Peasant Activity in Provinces


Peasant mobilizations in Punjab were organized under many organizations such as the Punjab Naujawan Bharat Sabha, the Indian National Congress, the Akali Dal, and the Kirti Kisan Party. The Punjab Kisan Committee have a new direction to the peasant agitations in 1937. The landlords of the western Punjab who dominated the Unionist Party Ministries became the targets of the movement. Resettlement of land revenue in Amritsar and Lahore and increase in water rates in canal colonies of Multan and Montgomery where feudal levies were demanded by the private contractors were the immediate issues which were taken up. The peasants organized a strike in the region and were able to win concessions.

Other regions where the peasant activity was concentrated include Jullundur, Amritsar, Hoshiarpur, Lyallpur, and Shekhupura. The Hindu peasants of south-eastern Punjab, which is present-day Haryana, and the Muslim tenants-at-will of west Punjab remained largely unaffected by the ongoing peasant mobilizations.


The leaders of peasant activity in the region include Sahjanand Saraswati, Karyanand Sharma, Yadunandan Sharma, Rahul Sankrityan, Panchana Sharma, Jamun Karjiti among others. Anti-zamindari became the slogan of the movement in 1935 under the banner of Provincial Kisan Conference. A rift developed between the Indian National Congress and the Provincial Kisan Sabha over the issue of 'bakasht' land because of an unfavourable resolution by the government which was not acceptable to the sabha. The movement got dissipated by August 1939.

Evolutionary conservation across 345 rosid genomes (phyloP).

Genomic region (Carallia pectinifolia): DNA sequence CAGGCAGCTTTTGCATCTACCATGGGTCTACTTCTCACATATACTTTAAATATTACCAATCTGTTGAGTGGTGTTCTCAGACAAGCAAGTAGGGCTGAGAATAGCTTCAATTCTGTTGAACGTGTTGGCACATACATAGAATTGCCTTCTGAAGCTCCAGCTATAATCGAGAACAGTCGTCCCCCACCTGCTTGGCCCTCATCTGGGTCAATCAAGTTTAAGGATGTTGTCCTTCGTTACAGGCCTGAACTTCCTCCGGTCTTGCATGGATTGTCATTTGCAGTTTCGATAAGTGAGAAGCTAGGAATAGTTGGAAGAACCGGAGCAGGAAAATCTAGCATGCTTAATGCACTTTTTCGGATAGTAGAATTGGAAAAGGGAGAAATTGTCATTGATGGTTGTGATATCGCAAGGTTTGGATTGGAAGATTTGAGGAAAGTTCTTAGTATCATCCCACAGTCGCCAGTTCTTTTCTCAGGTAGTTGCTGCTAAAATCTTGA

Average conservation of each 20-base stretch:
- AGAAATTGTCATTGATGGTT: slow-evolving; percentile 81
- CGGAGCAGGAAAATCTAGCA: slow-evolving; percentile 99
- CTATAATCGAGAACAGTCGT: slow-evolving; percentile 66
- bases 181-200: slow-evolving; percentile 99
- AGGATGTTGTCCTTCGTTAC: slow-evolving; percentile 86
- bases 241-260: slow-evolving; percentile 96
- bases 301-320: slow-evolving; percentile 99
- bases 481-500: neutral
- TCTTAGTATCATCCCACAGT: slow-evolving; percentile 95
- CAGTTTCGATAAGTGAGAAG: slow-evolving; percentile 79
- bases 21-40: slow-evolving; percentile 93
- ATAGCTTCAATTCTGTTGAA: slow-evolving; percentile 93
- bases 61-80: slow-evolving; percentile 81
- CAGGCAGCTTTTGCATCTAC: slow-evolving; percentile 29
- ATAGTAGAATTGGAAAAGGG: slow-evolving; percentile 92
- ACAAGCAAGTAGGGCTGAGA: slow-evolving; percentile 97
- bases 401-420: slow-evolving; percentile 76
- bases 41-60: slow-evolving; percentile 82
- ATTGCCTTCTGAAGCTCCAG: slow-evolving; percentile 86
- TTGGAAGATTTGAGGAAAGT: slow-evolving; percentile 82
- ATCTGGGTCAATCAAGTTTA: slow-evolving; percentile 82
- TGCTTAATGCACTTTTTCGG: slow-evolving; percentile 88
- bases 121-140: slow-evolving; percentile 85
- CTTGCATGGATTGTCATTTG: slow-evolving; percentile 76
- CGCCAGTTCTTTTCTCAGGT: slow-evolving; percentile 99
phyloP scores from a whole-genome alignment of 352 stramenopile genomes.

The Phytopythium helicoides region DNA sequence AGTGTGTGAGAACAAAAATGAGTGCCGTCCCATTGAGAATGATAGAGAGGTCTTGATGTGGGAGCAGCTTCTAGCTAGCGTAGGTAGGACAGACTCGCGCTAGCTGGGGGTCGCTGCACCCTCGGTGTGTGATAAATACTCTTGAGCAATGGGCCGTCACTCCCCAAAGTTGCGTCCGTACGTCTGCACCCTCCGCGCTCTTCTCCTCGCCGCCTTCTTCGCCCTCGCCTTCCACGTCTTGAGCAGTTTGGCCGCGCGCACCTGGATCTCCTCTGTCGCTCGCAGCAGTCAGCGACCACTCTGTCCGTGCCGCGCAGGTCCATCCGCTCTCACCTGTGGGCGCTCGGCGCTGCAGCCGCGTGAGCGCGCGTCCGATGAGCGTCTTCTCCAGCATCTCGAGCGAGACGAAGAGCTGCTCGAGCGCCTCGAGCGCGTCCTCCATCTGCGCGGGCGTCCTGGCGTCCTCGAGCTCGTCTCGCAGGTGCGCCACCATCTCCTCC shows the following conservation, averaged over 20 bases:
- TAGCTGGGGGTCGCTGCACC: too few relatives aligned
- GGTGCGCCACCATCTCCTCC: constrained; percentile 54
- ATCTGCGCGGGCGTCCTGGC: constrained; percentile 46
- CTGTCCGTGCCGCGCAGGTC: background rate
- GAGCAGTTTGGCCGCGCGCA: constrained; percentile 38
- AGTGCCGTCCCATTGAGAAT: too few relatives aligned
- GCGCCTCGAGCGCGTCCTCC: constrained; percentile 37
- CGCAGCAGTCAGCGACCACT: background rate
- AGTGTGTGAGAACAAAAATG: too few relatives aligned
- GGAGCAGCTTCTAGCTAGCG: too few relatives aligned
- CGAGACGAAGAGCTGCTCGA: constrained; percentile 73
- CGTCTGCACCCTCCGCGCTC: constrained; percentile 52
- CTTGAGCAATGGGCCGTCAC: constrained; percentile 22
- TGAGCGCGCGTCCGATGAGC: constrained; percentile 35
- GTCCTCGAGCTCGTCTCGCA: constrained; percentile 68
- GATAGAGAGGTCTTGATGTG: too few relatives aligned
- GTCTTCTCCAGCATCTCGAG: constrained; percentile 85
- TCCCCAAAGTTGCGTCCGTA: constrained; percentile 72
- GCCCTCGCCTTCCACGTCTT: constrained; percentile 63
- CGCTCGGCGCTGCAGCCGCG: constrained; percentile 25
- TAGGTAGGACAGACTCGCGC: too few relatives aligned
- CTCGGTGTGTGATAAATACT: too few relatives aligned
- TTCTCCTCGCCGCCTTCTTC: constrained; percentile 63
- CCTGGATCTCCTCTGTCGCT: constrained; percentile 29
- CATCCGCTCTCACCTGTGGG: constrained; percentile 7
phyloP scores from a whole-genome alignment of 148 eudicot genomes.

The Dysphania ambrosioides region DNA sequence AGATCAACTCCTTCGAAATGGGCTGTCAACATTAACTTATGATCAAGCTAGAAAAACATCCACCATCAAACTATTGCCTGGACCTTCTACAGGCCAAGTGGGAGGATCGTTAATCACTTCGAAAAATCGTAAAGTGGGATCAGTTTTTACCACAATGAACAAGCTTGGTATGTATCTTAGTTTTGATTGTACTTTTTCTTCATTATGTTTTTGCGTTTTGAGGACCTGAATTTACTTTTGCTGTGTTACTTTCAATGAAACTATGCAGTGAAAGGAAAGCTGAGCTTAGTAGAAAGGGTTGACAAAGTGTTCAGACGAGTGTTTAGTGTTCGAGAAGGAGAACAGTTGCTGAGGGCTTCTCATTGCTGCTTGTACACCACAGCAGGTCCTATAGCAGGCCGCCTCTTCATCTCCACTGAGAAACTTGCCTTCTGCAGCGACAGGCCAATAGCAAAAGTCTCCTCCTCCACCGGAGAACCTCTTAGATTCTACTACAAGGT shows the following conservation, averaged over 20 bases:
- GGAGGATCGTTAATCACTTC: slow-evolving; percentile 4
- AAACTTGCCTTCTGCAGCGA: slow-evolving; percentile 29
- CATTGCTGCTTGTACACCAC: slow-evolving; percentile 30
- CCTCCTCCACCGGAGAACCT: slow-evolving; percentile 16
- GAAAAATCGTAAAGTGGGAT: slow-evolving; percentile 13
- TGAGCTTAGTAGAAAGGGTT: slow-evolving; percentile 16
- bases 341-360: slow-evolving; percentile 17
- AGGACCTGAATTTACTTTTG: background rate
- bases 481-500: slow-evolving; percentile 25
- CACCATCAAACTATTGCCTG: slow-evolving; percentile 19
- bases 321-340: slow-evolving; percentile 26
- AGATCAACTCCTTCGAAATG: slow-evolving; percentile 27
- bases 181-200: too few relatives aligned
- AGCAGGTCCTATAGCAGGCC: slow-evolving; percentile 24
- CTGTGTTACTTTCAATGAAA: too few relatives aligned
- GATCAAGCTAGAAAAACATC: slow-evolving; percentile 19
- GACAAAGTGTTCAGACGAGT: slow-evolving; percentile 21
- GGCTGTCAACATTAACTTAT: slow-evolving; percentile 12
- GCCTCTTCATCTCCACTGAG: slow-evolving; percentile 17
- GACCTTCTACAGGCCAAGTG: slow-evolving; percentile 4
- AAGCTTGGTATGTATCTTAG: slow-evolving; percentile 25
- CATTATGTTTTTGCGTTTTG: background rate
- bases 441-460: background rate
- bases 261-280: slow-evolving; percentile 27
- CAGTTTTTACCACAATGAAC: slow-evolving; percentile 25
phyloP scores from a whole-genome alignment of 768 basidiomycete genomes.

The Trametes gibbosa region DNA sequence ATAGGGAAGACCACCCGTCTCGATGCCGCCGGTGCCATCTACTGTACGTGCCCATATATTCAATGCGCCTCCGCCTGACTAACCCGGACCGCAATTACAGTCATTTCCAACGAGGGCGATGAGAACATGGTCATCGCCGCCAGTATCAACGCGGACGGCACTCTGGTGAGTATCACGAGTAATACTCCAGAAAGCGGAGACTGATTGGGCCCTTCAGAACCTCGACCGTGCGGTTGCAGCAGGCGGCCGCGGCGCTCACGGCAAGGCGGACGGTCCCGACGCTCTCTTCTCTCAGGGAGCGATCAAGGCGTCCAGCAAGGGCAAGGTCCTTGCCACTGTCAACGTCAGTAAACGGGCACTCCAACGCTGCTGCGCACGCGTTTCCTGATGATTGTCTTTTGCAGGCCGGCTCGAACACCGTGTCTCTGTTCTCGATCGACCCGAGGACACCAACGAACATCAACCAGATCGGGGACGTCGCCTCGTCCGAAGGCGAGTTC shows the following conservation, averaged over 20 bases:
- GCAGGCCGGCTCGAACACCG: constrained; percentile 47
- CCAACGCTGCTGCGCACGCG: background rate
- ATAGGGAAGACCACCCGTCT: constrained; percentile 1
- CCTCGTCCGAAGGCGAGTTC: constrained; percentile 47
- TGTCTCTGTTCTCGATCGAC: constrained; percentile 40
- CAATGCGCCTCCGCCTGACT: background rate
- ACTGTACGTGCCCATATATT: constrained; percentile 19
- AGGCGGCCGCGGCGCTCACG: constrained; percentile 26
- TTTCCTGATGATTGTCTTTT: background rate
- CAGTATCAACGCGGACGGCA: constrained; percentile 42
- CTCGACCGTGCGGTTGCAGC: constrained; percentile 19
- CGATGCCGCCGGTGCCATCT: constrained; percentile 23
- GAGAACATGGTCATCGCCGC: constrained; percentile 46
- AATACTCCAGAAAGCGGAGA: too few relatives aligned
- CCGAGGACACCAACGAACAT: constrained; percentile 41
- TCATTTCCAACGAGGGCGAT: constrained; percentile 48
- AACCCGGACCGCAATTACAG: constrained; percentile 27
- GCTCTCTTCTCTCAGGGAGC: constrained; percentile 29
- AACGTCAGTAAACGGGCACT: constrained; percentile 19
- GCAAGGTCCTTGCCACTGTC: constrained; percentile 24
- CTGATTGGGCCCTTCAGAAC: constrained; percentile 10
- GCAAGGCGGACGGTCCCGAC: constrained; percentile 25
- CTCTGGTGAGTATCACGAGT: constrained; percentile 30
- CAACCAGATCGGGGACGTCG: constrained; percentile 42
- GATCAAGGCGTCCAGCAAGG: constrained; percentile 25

Anti-zamindari movements were going in the region for quite some time. The prestige of zamindars further declined with their defeat by Congressmen in elections. The region had many provincial ryot associations which were active. The Indian Peasants' Institute was set up in 1933 by Acharya N.G.Ranga. The Congress socialist leaders began to organize the peasants after 1936. At many places, the summer schools of politics and economics were organized which were addressed by leaders such as R.D.Bharadwaj, P.C. Joshi, and Ajoy Ghosh.


The Congress Socialist Party was active in mobilizing the peasants of the Malabar region. Many peasants organizations, locally known as "Karshak Sanghams", began to be formed. The most popular form of their struggle was the marching of the peasant groups, known as the jaths, to the landlords in order to get their demands accepted. One of the important campaigns by the peasants was in 1938 which demanded an amendment of the Malabar Tenancy Act of 1929.

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